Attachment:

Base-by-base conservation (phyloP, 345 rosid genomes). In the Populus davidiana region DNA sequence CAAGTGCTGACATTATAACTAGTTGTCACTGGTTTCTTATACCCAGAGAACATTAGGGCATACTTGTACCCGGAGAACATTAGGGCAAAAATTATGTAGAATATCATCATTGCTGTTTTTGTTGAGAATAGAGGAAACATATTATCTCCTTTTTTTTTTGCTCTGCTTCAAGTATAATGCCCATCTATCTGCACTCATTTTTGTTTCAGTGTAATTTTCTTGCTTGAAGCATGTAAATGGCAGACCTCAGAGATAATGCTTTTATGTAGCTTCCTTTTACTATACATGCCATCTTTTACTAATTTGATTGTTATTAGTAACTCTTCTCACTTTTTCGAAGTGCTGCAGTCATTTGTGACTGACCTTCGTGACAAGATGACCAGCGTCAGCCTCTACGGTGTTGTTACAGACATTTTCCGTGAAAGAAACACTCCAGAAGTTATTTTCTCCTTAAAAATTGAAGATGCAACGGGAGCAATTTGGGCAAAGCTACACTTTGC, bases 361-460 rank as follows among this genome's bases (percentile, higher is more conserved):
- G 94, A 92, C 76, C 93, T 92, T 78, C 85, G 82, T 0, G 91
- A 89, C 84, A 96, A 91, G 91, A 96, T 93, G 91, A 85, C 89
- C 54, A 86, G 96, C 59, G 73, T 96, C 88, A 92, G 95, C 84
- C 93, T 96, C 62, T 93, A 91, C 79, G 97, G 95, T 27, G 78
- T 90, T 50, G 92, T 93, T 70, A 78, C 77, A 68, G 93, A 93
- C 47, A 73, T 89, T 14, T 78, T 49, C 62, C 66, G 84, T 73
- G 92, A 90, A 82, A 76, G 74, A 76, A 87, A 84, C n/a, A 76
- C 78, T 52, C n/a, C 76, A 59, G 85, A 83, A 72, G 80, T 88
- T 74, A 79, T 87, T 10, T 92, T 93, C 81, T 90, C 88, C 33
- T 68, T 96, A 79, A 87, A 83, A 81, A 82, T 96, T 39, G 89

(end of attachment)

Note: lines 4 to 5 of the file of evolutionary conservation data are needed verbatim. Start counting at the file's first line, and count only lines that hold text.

- C 54, A 86, G 96, C 59, G 73, T 96, C 88, A 92, G 95, C 84
- C 93, T 96, C 62, T 93, A 91, C 79, G 97, G 95, T 27, G 78